Mary Mackillop will be Canonised onOctober 17, 2010inRome. That is about 178 years after she was born inMelbourne,Australia. She is the first Australian-born Saint – a Saint for all of us. In an interesting way, even though she was born that long ago, she is very much a woman of today’s church and an example for today’s people.
When you read her letters you can easily see that her literary style is not in use today and her spiritual language is also “old school”, but her fundamental spirituality is fresh, current and one which speaks to the modern soul. I am not surprised; her heart was filled with the love of Jesus as she witnessed to Him and to her underprivileged fellow Australians. You have to say that she was filled and guided with the Holy Spirit. Therefore, she had a profound conviction about what was God’s Will and what she had to do.
As Jesus stands up for the poor and disadvantaged, she did this also. She came from a God fearing Catholic family who were not the leading lights ofAustraliaat the time, but in their own way, they were very much in touch with reality.
Mary was soon able to see that children in the country needed education. They needed to be taught about God.
In 1863 she becomes a teacher in a Catholic school inPortland,Victoria. In 1866 she opens a school in Penola for the local farm children. She puts on a black dress to show that she is dedicated to God’s work. Other women follow her example. They join a new religious order which they themselves create. They need to be flexible in order to serve the education needs of the people. The Bishop of Adelaide tries to put her under his control, but Mary feels she needs more freedom and resists.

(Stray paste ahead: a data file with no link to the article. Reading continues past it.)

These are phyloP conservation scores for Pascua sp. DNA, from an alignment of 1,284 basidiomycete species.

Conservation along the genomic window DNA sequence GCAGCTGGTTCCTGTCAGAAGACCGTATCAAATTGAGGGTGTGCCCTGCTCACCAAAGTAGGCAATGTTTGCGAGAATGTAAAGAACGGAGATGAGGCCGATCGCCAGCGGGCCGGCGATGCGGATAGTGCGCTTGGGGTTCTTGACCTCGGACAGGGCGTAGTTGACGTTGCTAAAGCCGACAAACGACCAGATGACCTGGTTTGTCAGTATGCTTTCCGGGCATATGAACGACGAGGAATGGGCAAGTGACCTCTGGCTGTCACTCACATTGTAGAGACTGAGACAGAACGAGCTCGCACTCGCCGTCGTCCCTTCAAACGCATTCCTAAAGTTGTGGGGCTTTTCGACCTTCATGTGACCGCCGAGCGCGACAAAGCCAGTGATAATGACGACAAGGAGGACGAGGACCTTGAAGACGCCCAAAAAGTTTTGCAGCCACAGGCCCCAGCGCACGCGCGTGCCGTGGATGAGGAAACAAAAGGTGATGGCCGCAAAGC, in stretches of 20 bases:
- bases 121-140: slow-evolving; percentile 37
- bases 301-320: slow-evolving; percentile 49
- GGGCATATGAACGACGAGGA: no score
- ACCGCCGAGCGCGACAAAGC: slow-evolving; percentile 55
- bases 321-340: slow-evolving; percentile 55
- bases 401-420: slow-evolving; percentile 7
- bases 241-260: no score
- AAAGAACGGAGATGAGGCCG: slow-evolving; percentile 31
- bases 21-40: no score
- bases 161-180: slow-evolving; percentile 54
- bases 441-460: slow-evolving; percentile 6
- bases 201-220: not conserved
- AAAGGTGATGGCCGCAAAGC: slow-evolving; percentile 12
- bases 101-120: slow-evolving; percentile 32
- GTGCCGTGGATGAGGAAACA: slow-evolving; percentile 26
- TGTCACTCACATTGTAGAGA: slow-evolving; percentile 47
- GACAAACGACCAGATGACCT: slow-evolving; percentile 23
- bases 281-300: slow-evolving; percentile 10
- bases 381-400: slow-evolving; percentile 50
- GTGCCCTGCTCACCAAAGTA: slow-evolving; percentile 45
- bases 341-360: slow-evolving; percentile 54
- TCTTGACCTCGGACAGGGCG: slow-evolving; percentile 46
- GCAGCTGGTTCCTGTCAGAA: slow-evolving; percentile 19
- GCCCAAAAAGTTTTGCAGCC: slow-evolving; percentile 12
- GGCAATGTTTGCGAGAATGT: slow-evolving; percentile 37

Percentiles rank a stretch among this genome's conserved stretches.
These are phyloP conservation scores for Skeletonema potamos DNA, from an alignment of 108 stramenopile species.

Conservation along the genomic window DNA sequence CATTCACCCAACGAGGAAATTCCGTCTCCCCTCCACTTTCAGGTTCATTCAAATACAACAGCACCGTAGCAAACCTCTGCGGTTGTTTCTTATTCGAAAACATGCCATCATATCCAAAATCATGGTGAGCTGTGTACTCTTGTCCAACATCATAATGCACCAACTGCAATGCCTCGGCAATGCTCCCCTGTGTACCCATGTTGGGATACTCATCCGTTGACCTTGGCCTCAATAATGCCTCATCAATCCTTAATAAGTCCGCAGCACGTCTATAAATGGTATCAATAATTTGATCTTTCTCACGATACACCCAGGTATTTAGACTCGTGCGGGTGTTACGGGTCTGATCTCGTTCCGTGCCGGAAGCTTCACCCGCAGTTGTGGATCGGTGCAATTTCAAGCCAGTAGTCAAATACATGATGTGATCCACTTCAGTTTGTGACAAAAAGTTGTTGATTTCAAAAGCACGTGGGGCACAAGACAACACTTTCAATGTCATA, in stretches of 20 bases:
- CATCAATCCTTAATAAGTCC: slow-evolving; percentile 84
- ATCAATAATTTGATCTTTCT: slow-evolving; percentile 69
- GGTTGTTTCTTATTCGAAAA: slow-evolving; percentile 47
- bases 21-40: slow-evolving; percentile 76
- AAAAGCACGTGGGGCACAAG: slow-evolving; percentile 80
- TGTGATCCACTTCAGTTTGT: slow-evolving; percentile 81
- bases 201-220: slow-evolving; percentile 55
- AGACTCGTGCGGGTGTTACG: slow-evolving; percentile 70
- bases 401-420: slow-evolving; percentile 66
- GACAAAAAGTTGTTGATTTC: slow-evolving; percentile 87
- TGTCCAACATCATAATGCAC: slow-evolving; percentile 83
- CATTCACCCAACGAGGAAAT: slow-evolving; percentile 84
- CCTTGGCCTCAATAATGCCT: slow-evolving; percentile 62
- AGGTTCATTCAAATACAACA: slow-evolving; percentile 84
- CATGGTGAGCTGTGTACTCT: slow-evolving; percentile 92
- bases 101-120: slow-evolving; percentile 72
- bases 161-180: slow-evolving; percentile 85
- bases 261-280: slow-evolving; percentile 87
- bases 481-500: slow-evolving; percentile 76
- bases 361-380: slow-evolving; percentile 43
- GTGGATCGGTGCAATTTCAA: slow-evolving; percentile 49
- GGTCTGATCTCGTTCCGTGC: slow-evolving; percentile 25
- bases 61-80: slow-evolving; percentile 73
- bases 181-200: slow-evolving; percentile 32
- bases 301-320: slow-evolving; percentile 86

Now her famous excommunication follows. Here again, some look on this as “Mary MacKillop trying to do God’s work and being stopped by an evil Bishop”. This is not what happened. She never rebelled against the Bishop and, in fact, was obedient to the church despite the fact that she was right in trying to achieve that which is common in Religious Orders today. She needed the independence to follow God’s Will in educating the young people of the day. In 1874 the Constitution of her order was approved inRome.
When Religious Orders do God’s Will and His work, they have many vocations and new members who join them to do this work. It is a sign of God’s Blessing on that Order. In 1891 Mary’s Order celebrated its 25th anniversary. They now had 318 sisters. In other words, about a hundred women a year joined them to teach and to serve the poor ofAustralia. They soon becameAustralia’s largest women’s’ Religious Orders. This was a real sign of God’s presence in their work.
In this canonisation, we are celebrating and reflecting on God’s presence amongst His people. There is absolutely no reason to doubt that God is still present with His people today. Do we have the people who can recognise it? Religious Orders and Catholics in general have a real example in St Mary MacKillop.
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